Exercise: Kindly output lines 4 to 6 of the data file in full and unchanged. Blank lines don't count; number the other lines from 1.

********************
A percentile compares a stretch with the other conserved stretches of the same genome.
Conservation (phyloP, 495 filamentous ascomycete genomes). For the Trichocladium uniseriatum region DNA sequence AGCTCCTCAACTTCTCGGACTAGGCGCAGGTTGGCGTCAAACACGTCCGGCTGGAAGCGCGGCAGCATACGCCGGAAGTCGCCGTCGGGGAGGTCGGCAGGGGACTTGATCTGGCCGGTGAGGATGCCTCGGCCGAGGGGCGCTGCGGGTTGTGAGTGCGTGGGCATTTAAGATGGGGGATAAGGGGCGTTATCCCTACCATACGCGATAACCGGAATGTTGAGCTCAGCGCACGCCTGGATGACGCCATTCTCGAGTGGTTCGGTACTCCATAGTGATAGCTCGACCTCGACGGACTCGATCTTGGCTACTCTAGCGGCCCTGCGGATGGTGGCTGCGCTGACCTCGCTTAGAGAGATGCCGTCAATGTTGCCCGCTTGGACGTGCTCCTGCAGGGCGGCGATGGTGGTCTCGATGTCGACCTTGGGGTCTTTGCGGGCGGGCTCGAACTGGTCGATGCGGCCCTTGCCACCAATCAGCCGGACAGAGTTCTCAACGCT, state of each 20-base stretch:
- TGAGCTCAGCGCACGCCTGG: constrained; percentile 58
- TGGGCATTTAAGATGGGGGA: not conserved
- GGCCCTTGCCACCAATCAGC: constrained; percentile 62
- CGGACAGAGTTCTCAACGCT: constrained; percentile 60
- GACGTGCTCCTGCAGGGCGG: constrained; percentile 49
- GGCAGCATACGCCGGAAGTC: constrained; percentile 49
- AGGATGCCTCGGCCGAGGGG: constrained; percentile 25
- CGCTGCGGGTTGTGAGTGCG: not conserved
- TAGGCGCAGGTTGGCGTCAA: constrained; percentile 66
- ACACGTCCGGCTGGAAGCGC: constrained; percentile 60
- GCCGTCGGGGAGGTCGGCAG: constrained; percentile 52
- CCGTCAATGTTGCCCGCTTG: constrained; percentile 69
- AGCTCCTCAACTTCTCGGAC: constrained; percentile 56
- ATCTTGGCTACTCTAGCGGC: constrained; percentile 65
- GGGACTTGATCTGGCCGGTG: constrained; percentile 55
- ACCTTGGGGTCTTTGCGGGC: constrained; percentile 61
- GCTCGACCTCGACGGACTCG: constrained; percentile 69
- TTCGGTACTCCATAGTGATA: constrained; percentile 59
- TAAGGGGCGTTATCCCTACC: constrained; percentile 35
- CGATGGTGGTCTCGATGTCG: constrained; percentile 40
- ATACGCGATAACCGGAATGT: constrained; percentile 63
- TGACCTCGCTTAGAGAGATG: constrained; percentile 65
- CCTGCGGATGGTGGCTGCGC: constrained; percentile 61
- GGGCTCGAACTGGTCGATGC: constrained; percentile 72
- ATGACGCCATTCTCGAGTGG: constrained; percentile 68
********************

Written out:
- TGGGCATTTAAGATGGGGGA: not conserved
- GGCCCTTGCCACCAATCAGC: constrained; percentile 62
- CGGACAGAGTTCTCAACGCT: constrained; percentile 60